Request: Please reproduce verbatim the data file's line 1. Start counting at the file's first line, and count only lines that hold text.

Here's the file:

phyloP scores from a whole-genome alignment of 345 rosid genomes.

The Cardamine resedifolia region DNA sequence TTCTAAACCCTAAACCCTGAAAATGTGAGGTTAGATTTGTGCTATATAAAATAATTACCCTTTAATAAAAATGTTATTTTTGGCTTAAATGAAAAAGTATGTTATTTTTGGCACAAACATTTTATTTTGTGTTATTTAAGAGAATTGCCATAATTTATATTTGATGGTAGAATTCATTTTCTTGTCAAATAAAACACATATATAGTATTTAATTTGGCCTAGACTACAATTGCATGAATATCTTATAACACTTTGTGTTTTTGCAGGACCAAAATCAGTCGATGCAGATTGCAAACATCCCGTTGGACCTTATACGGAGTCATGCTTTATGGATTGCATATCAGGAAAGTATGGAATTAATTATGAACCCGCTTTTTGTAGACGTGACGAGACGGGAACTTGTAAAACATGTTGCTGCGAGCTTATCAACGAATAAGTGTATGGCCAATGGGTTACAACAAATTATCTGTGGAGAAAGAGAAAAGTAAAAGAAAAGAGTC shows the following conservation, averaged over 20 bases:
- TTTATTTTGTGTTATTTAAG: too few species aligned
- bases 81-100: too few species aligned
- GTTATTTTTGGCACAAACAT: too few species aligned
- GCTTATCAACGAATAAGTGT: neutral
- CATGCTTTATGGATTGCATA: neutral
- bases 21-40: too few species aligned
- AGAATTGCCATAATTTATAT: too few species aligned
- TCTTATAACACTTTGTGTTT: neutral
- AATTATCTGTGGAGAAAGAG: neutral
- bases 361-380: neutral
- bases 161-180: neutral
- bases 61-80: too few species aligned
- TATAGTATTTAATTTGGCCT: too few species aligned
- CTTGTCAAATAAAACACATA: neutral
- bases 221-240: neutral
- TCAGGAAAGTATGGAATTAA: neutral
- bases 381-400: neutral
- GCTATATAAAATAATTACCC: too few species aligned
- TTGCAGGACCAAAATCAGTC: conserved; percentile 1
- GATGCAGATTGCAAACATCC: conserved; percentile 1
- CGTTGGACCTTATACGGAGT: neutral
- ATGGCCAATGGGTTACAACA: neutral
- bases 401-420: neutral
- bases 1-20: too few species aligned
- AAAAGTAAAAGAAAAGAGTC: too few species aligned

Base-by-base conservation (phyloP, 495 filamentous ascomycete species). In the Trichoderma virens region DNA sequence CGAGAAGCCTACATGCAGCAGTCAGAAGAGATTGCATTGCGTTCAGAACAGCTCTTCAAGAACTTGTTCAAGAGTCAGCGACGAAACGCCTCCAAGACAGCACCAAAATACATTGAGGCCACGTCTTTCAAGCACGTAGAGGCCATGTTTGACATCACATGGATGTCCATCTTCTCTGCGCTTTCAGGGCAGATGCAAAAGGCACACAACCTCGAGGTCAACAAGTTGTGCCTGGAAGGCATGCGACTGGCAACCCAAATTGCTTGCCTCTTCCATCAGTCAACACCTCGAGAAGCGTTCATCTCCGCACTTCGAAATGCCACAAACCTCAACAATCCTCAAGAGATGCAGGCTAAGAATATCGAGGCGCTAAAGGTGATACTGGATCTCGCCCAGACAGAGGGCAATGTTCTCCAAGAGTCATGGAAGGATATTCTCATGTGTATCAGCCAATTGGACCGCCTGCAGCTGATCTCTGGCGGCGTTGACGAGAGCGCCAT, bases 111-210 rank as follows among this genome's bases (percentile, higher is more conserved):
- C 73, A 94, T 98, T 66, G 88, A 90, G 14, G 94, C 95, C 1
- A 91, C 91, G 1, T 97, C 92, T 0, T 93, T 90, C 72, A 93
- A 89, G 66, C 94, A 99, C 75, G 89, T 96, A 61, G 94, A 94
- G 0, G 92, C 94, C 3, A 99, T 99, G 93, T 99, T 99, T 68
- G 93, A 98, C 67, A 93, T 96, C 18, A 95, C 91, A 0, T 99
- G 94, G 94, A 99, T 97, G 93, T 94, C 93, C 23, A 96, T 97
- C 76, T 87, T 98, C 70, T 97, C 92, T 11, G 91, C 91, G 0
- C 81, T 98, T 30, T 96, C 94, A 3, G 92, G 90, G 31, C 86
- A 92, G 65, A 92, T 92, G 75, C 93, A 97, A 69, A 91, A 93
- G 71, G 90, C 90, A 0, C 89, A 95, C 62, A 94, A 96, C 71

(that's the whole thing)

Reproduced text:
phyloP scores from a whole-genome alignment of 345 rosid genomes.